We have a problem.

This Blog was originally posted on the International Longevity Centre UK site.  It was written to link with their Lecture/Debate Event “Reimagining Ageing”

We have a problem. All of us.

The problem is that in our society we have internalised a negative view of ageing. 


This negative image of old age is inappropriate for ageing in today’s world. 

Not only is it unhelpful, it is actually harmful. 

The UK has 11.9 m  people over 65 who have to  live with this view of who they are.  A further 12m in their middle years are moving towards it.  They fear it. Businesses promote that fear for profit. Employers unthinkingly discriminate on the basis of it.

A stream of stories on the problems of ageing emerge from the media. The NHS and the Age related charities need to highlight these issues too.  And so add to it.

We hear and absorb the bad news. It is no ones role to counteract it. No one corrects when facts are slanted or ignored.  Myths about age continue to circulate.  In spite of the rapid and powerful improvements in the health, longevity and life quality of older people over the last few decades, little of this good news is published.

A negative view of old age, whether held by others, or by ourselves, is harmful. It affects health, mental and physical, social wellbeing, and the extent to which we enjoy life.

It affects employment opportunities. And certainly underlies many of the problems facing the NHS and Social Services.

Retail markets and business too are not yet seeing past the stereotype and are failing to use a potential new market/ resource effectively.

The current image of old age is now seriously distorted. It is wrong.  We have created a large active, busy valuable mature group of people with skills and know how. Very many of them are living these new bonus years with high levels of happiness and life satisfaction. They are virtually invisible. 

Problems occur with ageing, but most are sortable. New hips and knees and they are off skiing and dancing again. Much of the deterioration associated with age is avoidable. Yet the majority of younger people see old age as a steep downhill path.

The myth that old age involves a steady decline needs to be dispelled. 

It is not, until frailty kicks in. That is the point where deterioration is clinically inevitable, and where the serious downhill begins. Increasingly that is only in the very last year or so of a life. All the evidence is showing that a positive attitude is associated with improved physical and mental health and that even frailty can be delayed.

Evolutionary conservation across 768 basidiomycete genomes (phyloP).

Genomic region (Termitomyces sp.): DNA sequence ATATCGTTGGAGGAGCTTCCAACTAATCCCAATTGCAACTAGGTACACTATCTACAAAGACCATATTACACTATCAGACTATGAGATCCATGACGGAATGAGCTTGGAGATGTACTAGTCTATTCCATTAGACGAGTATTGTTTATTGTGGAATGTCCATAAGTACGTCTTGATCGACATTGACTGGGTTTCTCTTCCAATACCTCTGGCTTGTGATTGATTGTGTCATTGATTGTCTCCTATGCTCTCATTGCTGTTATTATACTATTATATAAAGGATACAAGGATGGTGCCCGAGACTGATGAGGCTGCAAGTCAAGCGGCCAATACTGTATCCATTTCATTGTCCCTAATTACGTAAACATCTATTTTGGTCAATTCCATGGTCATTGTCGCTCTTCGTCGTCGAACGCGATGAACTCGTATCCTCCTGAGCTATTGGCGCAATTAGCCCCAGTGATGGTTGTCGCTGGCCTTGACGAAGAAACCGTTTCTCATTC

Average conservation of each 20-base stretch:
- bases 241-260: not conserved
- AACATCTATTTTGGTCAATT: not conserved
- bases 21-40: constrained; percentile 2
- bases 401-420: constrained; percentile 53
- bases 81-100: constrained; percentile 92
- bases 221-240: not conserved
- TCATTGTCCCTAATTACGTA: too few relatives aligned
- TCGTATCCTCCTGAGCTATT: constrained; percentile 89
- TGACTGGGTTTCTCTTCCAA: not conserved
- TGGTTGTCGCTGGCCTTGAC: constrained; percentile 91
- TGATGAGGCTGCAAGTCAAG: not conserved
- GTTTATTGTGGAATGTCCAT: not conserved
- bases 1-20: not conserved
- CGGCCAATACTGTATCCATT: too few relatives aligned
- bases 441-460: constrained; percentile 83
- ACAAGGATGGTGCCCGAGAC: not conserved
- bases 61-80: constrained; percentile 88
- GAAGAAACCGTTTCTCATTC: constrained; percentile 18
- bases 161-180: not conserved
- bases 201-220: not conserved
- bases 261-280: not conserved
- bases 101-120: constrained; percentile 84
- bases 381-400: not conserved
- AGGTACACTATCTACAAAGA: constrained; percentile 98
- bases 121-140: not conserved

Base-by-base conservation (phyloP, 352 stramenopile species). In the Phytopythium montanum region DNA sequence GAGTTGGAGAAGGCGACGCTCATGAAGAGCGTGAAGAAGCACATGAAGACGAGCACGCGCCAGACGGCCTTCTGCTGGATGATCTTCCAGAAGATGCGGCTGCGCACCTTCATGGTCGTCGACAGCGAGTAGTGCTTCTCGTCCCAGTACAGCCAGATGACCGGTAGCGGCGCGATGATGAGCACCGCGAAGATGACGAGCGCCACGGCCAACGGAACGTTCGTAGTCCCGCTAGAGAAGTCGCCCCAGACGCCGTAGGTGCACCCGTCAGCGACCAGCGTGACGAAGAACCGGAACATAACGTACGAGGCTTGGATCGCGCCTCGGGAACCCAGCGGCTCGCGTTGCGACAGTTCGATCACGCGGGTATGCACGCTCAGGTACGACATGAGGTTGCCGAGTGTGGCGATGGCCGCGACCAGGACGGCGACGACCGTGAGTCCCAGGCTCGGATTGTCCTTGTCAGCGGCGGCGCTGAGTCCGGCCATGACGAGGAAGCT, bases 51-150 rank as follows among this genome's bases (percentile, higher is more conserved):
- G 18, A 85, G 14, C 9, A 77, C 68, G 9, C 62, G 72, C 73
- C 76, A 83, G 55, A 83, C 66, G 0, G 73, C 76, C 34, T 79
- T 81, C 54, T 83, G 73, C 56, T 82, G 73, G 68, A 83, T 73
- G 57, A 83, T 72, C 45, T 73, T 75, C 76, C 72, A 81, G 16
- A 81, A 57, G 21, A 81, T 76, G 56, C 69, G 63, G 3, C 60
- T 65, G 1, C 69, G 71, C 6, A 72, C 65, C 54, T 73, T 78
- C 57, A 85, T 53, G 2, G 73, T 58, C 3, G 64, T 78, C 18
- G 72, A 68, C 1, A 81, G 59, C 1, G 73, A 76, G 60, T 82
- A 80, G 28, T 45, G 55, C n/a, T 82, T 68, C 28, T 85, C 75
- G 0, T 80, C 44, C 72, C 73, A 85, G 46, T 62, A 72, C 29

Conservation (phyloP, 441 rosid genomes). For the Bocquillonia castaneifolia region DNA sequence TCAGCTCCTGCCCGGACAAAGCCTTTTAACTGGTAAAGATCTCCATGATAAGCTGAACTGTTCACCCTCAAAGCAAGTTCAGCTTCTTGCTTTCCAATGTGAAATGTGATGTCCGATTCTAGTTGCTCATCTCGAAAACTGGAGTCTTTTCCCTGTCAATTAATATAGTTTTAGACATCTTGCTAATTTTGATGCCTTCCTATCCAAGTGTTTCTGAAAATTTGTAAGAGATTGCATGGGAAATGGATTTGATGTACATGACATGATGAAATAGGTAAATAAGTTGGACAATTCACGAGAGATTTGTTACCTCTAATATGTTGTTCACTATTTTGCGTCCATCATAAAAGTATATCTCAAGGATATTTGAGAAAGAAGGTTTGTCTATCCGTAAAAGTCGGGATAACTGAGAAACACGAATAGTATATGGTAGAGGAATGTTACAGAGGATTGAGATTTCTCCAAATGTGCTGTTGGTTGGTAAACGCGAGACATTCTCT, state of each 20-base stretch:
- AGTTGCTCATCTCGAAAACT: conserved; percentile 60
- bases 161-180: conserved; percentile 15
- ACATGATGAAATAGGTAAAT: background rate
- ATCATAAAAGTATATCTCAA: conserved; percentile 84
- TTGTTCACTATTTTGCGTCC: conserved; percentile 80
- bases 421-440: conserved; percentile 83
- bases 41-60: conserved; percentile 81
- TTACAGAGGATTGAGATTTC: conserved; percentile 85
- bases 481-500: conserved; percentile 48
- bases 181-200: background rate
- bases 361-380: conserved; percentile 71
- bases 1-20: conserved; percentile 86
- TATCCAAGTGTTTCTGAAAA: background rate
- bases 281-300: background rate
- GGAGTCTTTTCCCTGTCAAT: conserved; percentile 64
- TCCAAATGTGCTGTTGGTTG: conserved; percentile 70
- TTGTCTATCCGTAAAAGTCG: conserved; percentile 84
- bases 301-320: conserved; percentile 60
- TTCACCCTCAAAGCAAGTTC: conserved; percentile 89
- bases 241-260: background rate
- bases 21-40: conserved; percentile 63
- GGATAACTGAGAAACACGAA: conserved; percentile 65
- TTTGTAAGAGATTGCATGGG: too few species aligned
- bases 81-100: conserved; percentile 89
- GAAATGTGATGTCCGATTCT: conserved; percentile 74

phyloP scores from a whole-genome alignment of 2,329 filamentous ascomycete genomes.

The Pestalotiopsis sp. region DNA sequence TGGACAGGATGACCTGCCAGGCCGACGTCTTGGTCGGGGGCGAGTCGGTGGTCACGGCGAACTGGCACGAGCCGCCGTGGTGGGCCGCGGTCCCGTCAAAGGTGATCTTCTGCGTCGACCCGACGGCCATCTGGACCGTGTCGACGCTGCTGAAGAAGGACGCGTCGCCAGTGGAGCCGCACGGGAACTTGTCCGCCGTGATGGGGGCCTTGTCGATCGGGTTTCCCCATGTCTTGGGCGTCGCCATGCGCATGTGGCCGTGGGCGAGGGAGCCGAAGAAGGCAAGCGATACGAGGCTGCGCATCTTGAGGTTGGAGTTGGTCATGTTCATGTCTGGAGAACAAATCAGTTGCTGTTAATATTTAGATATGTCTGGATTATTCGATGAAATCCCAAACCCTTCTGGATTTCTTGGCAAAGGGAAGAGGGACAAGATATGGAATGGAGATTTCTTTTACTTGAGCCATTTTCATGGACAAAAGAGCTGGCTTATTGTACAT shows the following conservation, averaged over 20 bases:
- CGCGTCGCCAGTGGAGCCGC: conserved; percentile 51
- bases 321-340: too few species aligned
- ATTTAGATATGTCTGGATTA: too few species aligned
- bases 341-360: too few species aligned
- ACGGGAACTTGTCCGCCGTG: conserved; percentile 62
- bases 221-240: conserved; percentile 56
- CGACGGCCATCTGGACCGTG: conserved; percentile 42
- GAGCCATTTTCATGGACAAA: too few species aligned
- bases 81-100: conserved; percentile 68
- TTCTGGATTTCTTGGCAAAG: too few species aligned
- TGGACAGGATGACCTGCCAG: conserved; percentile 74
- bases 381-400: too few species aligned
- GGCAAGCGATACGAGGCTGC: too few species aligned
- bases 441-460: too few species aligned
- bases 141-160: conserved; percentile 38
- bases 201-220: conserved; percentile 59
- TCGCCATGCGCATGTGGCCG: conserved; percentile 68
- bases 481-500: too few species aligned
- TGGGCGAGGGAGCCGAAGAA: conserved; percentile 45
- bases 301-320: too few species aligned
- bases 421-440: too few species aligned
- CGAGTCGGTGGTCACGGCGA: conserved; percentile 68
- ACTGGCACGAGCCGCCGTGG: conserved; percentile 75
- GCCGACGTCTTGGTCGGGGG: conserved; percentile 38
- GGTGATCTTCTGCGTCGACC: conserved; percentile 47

Distorted facts need correction. For example the majority of young people associate age with Alzheimer’s, yet the actuality is that only 7% of people over 65 have that problem. And that  the level of happiness in ones 70s is higher than at any other stage of life is not commonly recognised!

Time now for a public change in the view of old age.  It is urgent.

We need to create an accurate Positive image, one that dispels the myths and scaremongering.

We need a major PR campaign.  

But there is a  problem. As yet, no one has the responsibility, the funding or even a strategy for taking on that role.  It is up to individuals and small groups. The larger age related charities cannot easily do it.  Their task is to highlight problems, find solutions and raise funds for that purpose.

Though there is hope. Reimagining Ageing is certainly the future. 

This is so particularly in relation to the workforce. A recent report  by selected MPs gives hope that parliament may take some action in that direction.

However the  key targets remain: 

The creation of a new positive vision of ageing amongst the general public, particularly those in their middle years. 

Encouragement of  Age Pride and Pride in Ageing at all stages of life. 

It needs to become the next trend!


At the International Longevity Centre U.K. meeting in December, I shall be presenting a marketing strategy that can be used to promote a needed new fresh image of later years. It will show techniques of reaching the general public and the other 7 target groups we need to reach who too, unwittingly, have internalised the current negative view.

Joyce Williams Banks. MBE. FCSP

Who blogs on the positive aspects of ageing as Grandmawilliams.com

And has recently launched the “Negative to Positive’ campaign above under the Twitter hashtag #AgePride.


  1. Maureen Helen
    June 23, 2019 / 7:56 am

    This is wonderful, Joyce. I look forward to h hearing more about your techniques for reaching the general public and seven target groups which currently have negative views about age, ageing and people like us.

  2. Pauline Garratt
    June 24, 2019 / 7:29 am

    Age Pride. Yes. That sounds like a great idea to me.

  3. Wendy Ormerod
    June 24, 2019 / 1:54 pm

    I agree – Age Pride!

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